Physical, occupational and speech language therapy providers would receive critical relief from the scheduled 9% cut in Medicare payments under newly introduced federal legislation. 

Sen. John Boozman (R-AR) last Thursday unveiled the bill, S. 5007, which aims to hold providers harmless from cuts to Medicare services through 2022, explained the Alliance for Physical Therapy Quality and Innovation. 

“The legislation represents a much-needed legislative fix that would protect specialty providers and Medicare beneficiaries from draconian reimbursement reductions while still allowing significant reimbursement increases for evaluation and management (E/M) services included in the Centers for Medicare & Medicaid Services’ (CMS) Final Physician Fee Schedule (PFS) Rule for CY2021,” the organization said in a statement.

CMS in early December finalized its calendar 2021 physician pay rule, which slashes therapy payments for nursing home patients by 9%. The rule will be effective Jan. 1, 2021.

A step forward

The bill is a step in the right direction as the new year inches closer, noted Cynthia Morton, executive vice president of the National Association of Support for Long Term Care. She added that it’s difficult to tell how likely the measure will be passed given the time constraints.  

“There is very little time left for action on this issue, as we expect this next week is maybe the last week of this Congress [and] it could slip and go longer,” Morton told McKnight’s Long-Term Care News on Friday.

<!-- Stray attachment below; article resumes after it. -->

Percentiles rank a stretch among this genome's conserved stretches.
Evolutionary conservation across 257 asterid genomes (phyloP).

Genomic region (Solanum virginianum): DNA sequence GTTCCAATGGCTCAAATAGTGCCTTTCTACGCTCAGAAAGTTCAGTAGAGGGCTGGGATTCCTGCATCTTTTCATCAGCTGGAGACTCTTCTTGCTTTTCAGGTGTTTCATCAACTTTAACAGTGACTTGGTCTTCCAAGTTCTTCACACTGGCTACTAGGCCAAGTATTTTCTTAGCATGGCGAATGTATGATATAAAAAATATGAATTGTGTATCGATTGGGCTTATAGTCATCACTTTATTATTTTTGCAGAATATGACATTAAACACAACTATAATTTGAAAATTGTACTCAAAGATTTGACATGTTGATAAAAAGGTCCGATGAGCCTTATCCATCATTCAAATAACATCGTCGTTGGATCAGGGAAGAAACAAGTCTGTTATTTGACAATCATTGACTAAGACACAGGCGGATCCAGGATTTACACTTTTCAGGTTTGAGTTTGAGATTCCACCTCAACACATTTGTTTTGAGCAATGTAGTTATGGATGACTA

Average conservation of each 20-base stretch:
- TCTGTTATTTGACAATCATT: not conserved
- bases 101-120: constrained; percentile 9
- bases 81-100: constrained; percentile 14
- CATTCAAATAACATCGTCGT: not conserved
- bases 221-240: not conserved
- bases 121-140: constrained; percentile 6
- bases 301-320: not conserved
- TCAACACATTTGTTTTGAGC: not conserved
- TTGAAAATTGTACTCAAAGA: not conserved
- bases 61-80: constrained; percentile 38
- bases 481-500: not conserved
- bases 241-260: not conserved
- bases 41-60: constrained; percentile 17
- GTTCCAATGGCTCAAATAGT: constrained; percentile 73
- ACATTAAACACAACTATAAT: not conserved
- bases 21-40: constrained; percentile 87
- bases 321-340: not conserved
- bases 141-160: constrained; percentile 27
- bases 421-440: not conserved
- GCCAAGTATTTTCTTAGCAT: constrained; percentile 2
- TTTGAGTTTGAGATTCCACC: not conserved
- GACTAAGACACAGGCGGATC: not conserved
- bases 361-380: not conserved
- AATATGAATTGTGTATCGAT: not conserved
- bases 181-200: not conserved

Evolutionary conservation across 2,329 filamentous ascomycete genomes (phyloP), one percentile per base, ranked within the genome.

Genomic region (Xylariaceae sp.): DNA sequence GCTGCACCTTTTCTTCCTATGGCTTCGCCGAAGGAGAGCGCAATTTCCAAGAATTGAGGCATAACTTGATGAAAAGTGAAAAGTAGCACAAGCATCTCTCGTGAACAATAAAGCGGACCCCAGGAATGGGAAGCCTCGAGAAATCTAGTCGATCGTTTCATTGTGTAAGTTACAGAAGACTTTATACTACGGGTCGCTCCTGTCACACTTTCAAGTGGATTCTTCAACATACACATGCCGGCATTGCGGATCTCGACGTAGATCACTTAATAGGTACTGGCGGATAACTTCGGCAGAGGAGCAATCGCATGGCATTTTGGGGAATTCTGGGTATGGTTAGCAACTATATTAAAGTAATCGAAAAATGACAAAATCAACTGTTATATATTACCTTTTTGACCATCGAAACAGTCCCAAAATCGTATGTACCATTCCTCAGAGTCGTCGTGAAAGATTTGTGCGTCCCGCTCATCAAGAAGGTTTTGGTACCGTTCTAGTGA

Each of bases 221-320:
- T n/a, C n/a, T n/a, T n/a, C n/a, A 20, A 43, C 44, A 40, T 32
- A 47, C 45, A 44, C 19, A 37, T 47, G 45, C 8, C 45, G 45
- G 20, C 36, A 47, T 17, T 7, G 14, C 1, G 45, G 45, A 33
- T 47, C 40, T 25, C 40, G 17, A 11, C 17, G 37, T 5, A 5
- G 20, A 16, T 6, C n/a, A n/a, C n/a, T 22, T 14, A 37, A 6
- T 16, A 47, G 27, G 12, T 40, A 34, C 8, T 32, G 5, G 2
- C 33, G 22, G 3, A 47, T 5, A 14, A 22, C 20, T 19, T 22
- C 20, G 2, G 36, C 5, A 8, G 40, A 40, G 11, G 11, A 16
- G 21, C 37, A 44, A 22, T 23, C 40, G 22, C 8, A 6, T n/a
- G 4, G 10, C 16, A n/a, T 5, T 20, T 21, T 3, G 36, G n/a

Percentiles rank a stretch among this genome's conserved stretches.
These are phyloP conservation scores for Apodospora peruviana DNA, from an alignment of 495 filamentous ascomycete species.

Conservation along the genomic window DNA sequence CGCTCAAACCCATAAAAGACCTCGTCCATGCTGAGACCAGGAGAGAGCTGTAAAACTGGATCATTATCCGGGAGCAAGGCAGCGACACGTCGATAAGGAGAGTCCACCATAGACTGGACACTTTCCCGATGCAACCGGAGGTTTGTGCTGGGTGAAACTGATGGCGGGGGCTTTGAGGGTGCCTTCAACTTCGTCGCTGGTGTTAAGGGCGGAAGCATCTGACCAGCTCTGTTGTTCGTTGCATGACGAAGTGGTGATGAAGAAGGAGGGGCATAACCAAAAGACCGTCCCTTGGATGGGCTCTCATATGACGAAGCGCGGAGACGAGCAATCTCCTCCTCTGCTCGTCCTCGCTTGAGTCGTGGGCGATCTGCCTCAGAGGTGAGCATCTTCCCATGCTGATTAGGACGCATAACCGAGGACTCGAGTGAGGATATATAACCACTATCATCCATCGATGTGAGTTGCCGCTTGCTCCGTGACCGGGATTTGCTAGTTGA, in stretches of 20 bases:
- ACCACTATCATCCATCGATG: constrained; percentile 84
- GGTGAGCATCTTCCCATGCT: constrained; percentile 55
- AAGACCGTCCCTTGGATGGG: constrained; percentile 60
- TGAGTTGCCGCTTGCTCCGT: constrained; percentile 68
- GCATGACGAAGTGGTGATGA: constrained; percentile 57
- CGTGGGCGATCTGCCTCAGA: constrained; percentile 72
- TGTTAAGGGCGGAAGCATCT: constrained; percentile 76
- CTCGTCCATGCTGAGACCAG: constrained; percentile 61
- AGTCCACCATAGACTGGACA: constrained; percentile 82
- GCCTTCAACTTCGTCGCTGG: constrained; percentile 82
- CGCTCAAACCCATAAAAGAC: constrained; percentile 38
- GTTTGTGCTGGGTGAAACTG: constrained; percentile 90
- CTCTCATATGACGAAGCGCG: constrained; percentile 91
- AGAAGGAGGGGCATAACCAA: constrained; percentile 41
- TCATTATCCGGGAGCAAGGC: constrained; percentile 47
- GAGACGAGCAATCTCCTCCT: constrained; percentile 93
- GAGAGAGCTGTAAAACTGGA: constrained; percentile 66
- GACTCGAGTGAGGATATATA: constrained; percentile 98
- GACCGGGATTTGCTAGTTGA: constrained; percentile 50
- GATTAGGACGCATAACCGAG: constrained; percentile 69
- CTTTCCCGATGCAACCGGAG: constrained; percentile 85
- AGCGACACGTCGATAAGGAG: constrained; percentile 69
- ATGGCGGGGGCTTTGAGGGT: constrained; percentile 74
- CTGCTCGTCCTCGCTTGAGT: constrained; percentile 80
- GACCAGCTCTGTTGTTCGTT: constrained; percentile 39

“We are taking the right steps in obtaining the signatures on the letter and with the bill introduction,” Morton explained. 

“It does help that more than 40 medical specialties are impacted by the regulation and all these organizations are pushing this issue, so we believe that the House and Senate are hearing from a lot of people on this. We need Congress to act now because if they don’t, the cuts go into effect on January 1 and we will have to deal with this issue in a new Congress,” she added. 

Letter to leaders

The legislative proposal comes just days after Boozman and a group of bipartisan lawmakers sent a letter to Senate leaders calling on them to ensure that any year-end legislative package addresses the “dangers decision to several cut physician payments.”

“Health care professionals across the spectrum are reeling from the effects of the COVID-19 emergency as they continue to serve patients during this global pandemic,” the lawmakers wrote. 

“The payment cuts finalized by CMS would pose a threat to providers and their patients under any circumstances, but during a pandemic the impact is even more profound. Therefore, we hope to work with you to address this critical issue,” they added.